"Oblivion" takes us again to the slow, heartbreaking atmosphere of "Milonga del angel." Then we get "Tres movimientos tanguisticos portenos," the biggest of the orchestral showpieces, starting leisurely but building up a good head of steam by its fiery "Vivace"conclusion. The last two items, "Danza criolla" and "Tangazo" are the most impressionist pieces in their shadings and temper swings and maybe the most modern sounding in their reduction of orthodox tango harmonies. Together, the music offers an extended and diverse look at a musical form more complex than we sometimes give it credit.

Maestro Dutoit may not seem ideally suited for this kind of thing, but under his leadership the music takes on a dignity and status that is no doubt commensurate with its actual importance. Put another way, this music may not sound as graceful or dignified under some other conductors, so I suppose it's a good thing we have someone like the suave Dutoit performing it. Of course, there will always be listeners who prefer a more orthodox tango approach, and for them there are any number of other good tango recordings. This one takes Piazzolla more into the orchestral concert world.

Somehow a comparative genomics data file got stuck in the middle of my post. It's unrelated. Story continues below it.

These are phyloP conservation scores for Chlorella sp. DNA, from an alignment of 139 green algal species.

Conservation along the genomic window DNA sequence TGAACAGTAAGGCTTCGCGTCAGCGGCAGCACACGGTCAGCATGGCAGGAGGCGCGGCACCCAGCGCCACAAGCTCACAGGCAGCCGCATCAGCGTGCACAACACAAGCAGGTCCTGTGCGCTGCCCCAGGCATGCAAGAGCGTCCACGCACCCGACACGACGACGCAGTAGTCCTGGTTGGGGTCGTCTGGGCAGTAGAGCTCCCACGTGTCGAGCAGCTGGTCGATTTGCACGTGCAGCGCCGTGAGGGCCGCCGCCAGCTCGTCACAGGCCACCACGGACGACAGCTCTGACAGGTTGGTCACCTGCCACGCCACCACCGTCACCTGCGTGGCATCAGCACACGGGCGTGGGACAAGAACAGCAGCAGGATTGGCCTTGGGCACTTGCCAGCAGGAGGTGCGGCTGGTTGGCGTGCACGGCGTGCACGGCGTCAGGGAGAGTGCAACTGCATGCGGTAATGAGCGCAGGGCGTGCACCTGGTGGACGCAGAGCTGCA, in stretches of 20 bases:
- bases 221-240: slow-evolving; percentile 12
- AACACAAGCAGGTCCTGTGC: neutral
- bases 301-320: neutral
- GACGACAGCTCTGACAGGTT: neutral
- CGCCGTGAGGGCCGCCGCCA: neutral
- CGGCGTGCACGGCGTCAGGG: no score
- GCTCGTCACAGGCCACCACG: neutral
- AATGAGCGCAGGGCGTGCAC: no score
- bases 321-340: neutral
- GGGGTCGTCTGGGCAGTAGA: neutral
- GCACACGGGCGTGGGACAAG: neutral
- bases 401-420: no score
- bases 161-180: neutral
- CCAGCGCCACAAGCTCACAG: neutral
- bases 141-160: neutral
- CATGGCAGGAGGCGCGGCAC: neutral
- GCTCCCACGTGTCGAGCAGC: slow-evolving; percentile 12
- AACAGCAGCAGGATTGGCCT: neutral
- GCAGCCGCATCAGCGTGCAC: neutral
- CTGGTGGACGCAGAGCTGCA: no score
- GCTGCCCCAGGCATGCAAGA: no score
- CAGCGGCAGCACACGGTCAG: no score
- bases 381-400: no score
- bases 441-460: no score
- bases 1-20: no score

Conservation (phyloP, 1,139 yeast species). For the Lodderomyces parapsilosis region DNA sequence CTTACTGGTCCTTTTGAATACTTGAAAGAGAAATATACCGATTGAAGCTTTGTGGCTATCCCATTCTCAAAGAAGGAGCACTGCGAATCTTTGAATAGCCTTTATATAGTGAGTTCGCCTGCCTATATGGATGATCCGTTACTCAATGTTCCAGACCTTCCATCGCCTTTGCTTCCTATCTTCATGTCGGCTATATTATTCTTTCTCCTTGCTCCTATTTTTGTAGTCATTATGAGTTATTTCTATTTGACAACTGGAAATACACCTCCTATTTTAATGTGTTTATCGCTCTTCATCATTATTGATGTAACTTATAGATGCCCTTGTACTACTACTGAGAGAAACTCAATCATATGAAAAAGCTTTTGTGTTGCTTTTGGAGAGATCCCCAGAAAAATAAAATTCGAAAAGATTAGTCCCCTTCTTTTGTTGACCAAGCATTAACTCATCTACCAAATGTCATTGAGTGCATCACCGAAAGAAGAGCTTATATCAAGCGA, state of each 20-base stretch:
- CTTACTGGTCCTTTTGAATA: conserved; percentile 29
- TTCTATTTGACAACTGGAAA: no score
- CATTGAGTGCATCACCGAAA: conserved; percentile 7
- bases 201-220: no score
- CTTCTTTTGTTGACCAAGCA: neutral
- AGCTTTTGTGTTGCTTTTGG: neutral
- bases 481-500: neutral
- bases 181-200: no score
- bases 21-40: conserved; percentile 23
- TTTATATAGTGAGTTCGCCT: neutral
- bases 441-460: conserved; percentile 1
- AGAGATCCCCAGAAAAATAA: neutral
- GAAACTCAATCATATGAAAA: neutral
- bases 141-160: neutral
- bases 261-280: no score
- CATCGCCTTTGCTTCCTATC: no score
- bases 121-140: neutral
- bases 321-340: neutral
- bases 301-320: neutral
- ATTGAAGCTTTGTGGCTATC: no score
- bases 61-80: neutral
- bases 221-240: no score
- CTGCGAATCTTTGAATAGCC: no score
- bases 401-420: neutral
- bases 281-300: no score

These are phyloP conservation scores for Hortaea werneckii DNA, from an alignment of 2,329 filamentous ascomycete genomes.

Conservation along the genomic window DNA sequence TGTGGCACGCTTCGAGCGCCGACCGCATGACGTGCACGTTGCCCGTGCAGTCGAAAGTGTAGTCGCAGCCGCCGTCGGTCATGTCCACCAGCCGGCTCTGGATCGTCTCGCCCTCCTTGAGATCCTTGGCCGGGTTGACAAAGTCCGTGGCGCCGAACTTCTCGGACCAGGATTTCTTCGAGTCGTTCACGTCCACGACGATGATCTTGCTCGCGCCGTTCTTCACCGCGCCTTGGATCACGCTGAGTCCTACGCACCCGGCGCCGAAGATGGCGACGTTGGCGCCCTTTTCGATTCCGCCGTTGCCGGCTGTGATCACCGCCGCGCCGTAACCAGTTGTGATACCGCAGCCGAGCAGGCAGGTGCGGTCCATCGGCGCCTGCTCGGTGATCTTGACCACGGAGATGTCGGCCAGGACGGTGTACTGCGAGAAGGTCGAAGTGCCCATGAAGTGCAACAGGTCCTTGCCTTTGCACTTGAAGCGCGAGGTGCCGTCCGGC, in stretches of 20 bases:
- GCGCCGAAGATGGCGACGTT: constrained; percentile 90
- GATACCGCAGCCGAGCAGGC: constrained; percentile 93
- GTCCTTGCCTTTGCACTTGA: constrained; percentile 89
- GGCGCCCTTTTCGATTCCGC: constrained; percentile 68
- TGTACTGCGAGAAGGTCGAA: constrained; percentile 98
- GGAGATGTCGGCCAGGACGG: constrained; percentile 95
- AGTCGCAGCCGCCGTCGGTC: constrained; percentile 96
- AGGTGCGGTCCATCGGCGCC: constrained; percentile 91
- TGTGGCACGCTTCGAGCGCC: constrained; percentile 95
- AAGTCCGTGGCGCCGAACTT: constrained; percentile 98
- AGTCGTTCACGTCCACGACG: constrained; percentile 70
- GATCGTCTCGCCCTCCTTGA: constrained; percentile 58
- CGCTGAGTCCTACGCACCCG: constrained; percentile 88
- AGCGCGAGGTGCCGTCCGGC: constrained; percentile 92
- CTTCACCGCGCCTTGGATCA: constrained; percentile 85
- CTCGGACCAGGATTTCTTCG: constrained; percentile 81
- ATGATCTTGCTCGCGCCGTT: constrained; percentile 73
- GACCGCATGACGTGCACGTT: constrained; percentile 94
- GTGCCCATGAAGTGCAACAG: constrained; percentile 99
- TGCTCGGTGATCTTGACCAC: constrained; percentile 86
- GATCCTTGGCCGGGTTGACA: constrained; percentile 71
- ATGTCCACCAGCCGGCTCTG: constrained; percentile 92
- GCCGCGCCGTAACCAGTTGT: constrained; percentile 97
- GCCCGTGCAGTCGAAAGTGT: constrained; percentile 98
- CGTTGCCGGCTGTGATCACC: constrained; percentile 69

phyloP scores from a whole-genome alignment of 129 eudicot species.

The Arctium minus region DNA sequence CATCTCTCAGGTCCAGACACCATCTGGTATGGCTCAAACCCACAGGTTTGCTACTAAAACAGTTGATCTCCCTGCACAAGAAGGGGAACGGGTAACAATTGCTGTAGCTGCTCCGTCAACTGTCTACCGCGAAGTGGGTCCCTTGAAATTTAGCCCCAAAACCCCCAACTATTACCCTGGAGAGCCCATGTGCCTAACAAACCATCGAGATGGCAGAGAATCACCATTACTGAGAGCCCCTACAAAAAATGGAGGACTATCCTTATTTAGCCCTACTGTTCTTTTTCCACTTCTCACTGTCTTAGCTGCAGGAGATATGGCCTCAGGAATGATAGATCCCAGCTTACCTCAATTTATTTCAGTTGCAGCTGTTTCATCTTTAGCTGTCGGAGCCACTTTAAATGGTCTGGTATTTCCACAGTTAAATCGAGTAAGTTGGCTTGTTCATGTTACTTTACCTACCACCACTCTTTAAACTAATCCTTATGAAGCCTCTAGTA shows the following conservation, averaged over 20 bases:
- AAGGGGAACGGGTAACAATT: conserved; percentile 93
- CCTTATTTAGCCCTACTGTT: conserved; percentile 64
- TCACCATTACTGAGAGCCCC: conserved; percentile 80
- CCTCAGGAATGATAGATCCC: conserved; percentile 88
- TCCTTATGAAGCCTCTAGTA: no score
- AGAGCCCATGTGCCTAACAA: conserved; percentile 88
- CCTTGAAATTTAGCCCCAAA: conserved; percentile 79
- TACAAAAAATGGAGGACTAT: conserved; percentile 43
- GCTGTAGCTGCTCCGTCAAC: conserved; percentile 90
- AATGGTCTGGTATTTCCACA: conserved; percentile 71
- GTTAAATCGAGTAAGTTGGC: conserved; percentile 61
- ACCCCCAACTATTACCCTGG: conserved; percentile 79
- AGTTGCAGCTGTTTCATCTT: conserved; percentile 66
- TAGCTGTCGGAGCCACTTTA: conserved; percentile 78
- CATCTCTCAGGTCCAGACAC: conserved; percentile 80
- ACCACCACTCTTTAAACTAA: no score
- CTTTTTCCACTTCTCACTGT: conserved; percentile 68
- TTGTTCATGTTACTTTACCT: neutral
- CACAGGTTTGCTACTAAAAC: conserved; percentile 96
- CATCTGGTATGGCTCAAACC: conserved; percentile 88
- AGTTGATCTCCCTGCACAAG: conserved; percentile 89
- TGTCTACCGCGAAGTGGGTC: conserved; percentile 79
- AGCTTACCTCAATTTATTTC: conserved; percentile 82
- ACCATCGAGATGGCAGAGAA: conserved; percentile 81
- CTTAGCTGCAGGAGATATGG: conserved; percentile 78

Decca's sound, as always with this Montreal ensemble, is big and bold, with a decent amount of lifelike orchestral depth and plenty of natural warmth and detail. It's true the bandoneon and other solos appear too closely miked for ultimate realism, yet they display an impact and definition that are still commendable. Although the disc may be well over a decade old, it is still something well worth investigating.


To listen to a brief excerpt from this album, click here:

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John J. Puccio

John J. Puccio

About the Author